Early Origins of the McDonleavy family
Ulidia, in northern Ireland, where they were said to have descended from the Princes of Ulidia, who were in turn descended from the Heremon line of Irish Kings; the modern name for Ulidia, is Ulster. The "Four Masters" list that in 1199, a Rory O'Dunsleve joined the English (Norman soldiers) at Meath and plundered the monastery of Saint Peter and Paul in Armagh. In the 12th century during the Anglo/ Norman invasion of Ireland, the Dunleavys migrated to Tir Connell now known as Donegal and became hereditary physicians to the distinguished O'Donnells.
Early History of the McDonleavy family
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McDonleavy Spelling Variations
A name was often recorded during the Middle Ages under several different spelling variations during the life of its bearer because literacy was rare there was no real push to clearly define any of the languages found in the British Isles at that time. Variations found of the name McDonleavy include Dunleavy, Dunlevie, Dunlevy, Dunlivie, McDunleavy, Donleavy and many more.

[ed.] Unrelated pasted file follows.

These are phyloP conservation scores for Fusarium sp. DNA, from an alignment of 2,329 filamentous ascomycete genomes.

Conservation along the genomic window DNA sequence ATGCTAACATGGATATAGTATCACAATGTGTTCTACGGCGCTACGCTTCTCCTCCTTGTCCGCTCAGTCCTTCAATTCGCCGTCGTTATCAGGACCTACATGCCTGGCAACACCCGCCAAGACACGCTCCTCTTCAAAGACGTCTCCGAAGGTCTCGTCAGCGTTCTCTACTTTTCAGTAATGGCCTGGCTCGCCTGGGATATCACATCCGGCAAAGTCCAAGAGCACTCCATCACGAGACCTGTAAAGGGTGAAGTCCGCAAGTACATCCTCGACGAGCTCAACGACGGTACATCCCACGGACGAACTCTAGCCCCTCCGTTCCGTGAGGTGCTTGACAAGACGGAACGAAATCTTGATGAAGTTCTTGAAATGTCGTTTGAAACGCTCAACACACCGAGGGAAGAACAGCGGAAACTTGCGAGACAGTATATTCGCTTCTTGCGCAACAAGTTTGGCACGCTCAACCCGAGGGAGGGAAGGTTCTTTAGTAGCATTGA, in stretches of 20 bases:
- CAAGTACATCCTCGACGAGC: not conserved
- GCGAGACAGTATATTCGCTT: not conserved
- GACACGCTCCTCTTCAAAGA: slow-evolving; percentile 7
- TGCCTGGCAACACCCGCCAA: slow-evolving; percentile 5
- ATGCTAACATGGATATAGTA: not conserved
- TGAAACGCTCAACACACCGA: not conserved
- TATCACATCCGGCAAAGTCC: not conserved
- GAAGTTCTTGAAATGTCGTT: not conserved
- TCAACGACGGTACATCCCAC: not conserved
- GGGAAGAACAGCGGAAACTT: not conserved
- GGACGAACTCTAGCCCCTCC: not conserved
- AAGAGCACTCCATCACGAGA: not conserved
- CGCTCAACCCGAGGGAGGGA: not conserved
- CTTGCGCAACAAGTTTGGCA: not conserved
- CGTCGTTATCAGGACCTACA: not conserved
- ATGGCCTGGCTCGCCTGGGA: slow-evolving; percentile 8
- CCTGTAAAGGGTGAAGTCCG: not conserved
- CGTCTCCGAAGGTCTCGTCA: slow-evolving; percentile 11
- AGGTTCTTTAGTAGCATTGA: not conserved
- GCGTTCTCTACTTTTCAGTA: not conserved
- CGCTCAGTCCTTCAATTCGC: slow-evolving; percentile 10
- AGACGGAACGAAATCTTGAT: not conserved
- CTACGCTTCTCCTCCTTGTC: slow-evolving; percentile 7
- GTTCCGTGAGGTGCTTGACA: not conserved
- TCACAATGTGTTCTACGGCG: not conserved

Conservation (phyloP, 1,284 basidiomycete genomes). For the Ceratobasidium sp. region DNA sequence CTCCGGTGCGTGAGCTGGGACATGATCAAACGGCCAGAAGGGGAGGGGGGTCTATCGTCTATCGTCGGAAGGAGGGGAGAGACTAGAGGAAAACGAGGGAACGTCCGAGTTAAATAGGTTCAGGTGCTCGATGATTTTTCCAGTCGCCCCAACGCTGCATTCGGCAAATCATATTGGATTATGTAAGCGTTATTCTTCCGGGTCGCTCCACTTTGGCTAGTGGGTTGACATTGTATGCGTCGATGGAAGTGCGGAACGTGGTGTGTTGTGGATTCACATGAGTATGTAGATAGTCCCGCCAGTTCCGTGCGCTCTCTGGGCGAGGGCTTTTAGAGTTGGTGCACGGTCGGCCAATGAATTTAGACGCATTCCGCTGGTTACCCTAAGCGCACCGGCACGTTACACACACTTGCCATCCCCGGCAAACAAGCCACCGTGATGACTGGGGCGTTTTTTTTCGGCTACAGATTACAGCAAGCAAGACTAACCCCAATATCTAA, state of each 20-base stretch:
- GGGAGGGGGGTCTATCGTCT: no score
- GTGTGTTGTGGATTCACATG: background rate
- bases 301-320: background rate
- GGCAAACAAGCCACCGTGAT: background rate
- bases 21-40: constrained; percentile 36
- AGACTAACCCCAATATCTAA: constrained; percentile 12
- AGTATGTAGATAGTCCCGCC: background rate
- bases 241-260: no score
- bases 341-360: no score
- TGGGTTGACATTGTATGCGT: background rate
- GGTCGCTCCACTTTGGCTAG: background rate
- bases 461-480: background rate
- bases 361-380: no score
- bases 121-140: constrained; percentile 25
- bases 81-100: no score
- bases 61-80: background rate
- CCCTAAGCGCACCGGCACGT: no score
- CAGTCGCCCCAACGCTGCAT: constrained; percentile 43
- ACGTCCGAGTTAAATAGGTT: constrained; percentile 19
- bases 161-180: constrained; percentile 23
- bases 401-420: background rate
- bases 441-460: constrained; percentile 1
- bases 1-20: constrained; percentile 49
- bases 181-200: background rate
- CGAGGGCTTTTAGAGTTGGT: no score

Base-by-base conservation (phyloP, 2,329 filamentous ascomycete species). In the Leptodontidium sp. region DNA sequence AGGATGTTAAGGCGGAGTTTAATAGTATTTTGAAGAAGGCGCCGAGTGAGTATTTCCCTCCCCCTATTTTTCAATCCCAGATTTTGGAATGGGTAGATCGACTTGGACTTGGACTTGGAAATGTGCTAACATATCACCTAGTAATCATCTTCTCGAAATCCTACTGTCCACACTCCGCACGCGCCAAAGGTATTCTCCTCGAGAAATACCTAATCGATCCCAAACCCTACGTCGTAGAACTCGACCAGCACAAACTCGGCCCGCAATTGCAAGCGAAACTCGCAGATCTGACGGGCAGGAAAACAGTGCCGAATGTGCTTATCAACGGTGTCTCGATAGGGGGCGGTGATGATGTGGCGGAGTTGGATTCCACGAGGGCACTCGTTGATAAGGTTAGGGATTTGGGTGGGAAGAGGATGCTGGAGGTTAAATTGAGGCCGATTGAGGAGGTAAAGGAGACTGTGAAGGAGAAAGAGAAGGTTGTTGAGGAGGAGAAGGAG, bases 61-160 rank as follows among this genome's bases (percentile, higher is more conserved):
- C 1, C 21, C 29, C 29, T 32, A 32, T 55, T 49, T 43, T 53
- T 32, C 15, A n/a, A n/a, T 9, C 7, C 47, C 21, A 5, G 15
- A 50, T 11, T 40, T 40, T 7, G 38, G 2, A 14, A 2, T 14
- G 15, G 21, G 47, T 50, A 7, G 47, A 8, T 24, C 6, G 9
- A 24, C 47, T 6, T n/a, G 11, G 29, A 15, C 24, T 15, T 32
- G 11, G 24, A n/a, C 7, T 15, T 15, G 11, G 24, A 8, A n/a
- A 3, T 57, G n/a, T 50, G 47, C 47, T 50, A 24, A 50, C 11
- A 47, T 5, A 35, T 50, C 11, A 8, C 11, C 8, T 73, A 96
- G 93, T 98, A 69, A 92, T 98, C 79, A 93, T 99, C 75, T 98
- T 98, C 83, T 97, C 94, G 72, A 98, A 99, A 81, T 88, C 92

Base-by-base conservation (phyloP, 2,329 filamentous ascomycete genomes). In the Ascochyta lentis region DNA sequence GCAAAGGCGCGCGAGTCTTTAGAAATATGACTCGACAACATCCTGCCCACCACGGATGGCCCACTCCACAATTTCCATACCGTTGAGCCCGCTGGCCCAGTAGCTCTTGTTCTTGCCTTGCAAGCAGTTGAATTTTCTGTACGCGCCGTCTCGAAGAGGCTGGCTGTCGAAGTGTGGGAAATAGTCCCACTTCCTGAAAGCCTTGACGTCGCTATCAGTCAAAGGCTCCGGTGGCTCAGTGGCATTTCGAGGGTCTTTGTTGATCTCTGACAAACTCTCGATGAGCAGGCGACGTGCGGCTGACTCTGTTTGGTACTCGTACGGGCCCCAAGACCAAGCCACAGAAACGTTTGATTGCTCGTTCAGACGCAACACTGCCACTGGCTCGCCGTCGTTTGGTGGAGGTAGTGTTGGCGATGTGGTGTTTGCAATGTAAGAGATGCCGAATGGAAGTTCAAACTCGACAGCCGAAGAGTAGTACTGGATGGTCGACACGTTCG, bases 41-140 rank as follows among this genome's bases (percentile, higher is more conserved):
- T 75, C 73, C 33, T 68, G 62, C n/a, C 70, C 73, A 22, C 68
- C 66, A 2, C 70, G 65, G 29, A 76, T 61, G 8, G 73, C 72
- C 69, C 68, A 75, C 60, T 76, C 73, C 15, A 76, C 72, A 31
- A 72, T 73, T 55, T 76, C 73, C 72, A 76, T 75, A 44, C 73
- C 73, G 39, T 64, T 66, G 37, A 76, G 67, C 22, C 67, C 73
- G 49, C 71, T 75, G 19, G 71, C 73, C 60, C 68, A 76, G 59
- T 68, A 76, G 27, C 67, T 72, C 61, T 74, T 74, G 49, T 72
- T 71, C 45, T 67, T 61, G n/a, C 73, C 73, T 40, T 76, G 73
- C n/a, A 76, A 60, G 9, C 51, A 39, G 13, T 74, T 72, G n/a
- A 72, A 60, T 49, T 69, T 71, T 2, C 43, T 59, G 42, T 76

Early Notables of the McDonleavy family (pre 1700)
Notable amongst the family name at this time was Father Christopher Dunlevy, a Franciscan monk, who was martyred in 1644; and Reverend Andrew Donlevy (1694- c.1761), the Superior...
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Migration of the McDonleavy family to the New World and Oceana
Death and immigration greatly reduced Ireland's population in the 19th century. For the native Irish people poverty, hunger, and racial prejudice was common. Therefore, thousands left their homeland to seek opportunity in North America. Those who survived the journey and the quarantine camps to which they arrived, were instrumental towards building the strong developing nations of the United States and the future Canada. By far, the largest influx of Irish settlers occurred with Great Potato Famine during the late 1840s. These were employed as construction or factory workers. An examination of passenger and immigration lists has shown early immigrants bearing the name McDonleavy: Gregory Donlevy, who was naturalized in New York, NY in 1798; Walter Donlevy, who arrived in Philadelphia in 1813; Francis William Donlevy, who was naturalized in South Carolina in 1816.
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